RISK AND UNCERTAINITY IN THE DECISION MAKING 1. Introduction Risk is everywhere. It is not hard to find risk. In almost every thing that we do and situations we face, there is a corresponding risk behind it. However, we cannot just run from it. All we can do to move forward is to manage this risk, or if not, at least lessen the risk involve. We can never tell what will happen unless we try to overcome it. Whether we like it or not, the world is such an unpredictable place.
Moreover, as long as future uncertainties exist, which might cause adverse effects for individuals, the world remains to be a place in which risk must be managed. 2. Classifications of Risks Facing the Business Risk is defined as any source of randomness that may adversely affect a person or corporation. In connection with this, risk management is the reaction to such risk by individuals or businesses as they attempt to make sure that the risks in which they are exposed to are the risks in which they think they are actually being exposed to and want to be exposed.
. Market Risk Market risk arises from the event of a change in some market-determined asset price, reference rate, or index. The said events define market risk further into two categories. The first event-type defines market risk based on the asset class type whose price changes impact the exposure in question. One common form of asset class-based market risk is the risk on interest rate, or risk that the balance sheet assets, liabilities, and off-balance sheet items of the firm (including its derivatives) will change in value as interest rates change.
Other asset class-driven classifications of market risk include the changes in the value of an exposure attributable to exchange rates’ fluctuations, commodity prices, and values of equity. Risk factors are any market-determined price, rate, or index value that impacts the flow of cash of an exposure. The discount rate comes into play when we are talking of the asset’s present value, although convention does not classify it as a risk factor. It is also typically improper to decompose risk factors into the non-traded exposures that may underlie them.
Aside from the risk factors that influence the exposure value, the market risk of an exposure is also characterized on the basis of the way these risk factors impact its value. In this case, market risk is classified by the use of fraternity row (colorful argot). Similar trade practitioners and academics tend to refer to five types of market risk using Greek or Greek-sounding letters. These are delta, gamma, theta, and rho. Delta refers to the risk that the exposure’s value will deteriorate as the price or value of some risk factor changes, all else equal.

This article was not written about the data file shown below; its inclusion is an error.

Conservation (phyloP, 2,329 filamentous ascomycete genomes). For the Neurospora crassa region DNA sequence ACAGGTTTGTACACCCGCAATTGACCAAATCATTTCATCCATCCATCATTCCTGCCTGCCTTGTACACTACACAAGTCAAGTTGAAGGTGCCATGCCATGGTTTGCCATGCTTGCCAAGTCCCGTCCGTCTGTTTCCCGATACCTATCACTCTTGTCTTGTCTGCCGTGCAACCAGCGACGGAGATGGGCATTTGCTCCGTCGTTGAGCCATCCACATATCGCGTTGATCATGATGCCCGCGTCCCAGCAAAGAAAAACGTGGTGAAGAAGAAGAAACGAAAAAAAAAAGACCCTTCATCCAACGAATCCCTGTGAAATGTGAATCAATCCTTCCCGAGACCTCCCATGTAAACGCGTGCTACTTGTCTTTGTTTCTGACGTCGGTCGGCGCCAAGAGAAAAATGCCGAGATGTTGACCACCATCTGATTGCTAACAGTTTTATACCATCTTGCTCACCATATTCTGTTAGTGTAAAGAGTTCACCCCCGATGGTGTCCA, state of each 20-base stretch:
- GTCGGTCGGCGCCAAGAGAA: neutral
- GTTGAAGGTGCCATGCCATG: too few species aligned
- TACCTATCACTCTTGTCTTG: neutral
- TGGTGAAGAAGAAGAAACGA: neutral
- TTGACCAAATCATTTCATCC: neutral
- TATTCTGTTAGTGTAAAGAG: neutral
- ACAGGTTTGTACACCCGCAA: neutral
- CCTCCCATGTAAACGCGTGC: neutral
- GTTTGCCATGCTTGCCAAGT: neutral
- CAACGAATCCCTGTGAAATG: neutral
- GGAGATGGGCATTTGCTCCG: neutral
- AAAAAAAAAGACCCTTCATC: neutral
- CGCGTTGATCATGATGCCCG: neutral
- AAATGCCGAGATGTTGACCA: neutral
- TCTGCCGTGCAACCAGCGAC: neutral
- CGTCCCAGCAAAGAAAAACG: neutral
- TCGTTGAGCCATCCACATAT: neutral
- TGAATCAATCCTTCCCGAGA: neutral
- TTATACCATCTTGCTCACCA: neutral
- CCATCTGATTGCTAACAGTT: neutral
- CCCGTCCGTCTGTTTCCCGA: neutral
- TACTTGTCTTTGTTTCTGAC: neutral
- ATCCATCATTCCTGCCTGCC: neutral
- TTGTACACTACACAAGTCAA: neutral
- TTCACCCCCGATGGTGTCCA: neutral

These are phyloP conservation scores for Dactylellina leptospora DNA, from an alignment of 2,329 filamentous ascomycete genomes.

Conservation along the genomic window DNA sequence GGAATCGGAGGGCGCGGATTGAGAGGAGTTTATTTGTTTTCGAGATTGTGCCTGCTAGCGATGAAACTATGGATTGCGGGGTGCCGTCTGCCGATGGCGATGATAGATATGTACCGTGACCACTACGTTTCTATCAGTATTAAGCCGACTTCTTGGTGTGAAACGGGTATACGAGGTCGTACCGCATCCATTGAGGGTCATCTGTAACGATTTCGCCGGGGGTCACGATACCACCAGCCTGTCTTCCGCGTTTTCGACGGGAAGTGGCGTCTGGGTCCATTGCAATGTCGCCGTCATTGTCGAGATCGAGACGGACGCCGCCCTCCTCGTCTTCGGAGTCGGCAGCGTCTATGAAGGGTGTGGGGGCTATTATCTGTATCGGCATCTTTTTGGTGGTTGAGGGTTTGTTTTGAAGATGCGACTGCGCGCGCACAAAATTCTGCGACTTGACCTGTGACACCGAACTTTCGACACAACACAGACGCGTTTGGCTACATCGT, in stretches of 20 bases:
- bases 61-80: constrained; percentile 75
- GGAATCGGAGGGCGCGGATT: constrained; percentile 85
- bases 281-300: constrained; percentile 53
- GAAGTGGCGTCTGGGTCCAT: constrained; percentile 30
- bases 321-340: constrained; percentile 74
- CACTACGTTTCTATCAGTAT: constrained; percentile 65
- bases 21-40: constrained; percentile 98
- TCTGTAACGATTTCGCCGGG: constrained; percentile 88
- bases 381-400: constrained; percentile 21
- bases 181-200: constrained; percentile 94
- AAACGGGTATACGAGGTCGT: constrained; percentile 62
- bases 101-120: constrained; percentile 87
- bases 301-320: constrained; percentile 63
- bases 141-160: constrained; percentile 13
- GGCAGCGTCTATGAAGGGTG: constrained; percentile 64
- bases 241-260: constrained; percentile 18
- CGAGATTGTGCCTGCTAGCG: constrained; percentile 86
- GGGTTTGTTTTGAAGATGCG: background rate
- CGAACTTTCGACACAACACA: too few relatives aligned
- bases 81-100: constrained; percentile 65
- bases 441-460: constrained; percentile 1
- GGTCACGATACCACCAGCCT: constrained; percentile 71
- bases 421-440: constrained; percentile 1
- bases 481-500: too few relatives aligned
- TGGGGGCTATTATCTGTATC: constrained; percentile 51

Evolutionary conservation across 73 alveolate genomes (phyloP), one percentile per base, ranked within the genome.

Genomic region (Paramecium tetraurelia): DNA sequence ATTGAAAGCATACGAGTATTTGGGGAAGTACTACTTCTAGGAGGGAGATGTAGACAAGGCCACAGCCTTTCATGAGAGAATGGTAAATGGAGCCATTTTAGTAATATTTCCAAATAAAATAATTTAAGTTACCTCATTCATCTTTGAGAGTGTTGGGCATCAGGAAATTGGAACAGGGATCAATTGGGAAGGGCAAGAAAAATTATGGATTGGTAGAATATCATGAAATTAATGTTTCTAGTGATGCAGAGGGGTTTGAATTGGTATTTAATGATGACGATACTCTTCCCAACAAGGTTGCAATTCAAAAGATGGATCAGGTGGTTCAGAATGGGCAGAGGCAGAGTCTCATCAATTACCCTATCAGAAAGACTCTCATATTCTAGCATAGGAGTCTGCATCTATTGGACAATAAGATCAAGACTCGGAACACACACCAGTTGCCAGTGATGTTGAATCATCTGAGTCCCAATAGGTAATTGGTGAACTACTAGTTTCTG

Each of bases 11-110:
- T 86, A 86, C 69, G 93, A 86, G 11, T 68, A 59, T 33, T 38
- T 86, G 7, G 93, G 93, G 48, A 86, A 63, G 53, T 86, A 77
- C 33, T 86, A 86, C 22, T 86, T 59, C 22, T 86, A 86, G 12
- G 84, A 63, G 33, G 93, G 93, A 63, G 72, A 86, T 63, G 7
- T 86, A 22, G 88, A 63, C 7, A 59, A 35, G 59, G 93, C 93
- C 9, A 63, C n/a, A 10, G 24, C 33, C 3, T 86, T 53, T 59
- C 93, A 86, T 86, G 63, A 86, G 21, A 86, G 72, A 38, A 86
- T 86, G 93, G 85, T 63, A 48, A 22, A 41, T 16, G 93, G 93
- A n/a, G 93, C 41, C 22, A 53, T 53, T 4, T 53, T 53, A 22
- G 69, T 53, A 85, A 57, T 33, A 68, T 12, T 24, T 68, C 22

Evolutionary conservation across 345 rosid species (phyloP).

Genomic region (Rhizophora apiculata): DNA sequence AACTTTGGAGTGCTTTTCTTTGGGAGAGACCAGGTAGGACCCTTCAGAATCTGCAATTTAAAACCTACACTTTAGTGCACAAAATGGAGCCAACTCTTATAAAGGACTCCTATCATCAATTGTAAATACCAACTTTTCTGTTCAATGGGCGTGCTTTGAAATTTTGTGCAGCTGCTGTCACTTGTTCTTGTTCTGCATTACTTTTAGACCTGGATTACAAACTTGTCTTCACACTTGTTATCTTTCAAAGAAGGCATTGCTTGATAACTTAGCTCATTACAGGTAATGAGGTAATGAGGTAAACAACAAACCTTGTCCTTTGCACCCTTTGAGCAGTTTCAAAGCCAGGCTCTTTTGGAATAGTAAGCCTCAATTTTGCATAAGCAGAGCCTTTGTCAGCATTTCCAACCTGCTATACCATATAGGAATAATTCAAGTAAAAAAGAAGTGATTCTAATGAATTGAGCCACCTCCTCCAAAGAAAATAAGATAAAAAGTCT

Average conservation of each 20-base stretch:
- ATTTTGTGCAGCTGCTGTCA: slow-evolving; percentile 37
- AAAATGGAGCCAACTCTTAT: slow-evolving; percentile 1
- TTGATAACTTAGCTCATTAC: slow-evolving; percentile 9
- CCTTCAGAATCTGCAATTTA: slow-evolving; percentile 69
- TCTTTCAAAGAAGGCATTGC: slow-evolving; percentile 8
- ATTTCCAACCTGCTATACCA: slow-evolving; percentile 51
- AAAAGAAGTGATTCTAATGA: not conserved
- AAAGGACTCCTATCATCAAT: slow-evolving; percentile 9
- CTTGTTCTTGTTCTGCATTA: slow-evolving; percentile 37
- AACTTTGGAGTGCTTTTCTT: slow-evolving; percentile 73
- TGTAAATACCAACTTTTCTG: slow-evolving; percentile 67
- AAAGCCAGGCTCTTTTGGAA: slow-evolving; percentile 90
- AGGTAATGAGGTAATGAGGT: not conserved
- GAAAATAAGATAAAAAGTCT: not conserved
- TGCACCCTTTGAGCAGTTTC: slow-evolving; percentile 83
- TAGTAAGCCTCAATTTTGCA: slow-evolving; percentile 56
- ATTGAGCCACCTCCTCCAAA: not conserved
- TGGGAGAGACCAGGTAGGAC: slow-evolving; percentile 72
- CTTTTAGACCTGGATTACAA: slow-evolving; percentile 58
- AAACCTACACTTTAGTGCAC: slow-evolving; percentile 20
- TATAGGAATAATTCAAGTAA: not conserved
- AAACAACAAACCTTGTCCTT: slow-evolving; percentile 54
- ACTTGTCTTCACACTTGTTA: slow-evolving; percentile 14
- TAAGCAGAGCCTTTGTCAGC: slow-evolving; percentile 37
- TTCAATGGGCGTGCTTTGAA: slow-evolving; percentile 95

An example is a bond affected by the changes in the rates of interest. Here, the risk factor is the interest rate. As interest rates increases, the effect is opposite to the prices of bonds. Same is true with the value of a machine. This is the discounted NPV of future cash flows generated by that machine. Due to the involvement of interest rates in the said situation, an upward movement in rates results in a downward pressure on the machine’s present value. Gamma, on the other hand, is the risk that delta will change due to the value change of an underlying risk factor.
Sometimes it is also termed as convexity risk or risk in change rate. Applying this to the previous example of bonds (the fall in prices of bond due to the rise of interest rates), the amount of price change here, depends on the level of interest rates. Increases in interest rates, which are large in its nature, might cause larger declines in bond-price compared to the small increases in interest rates. The risk that volatility changes in the underlying risk factor will cause a change in the exposure value that goes with many names. Among them are vega, lambda, kappa, and tau.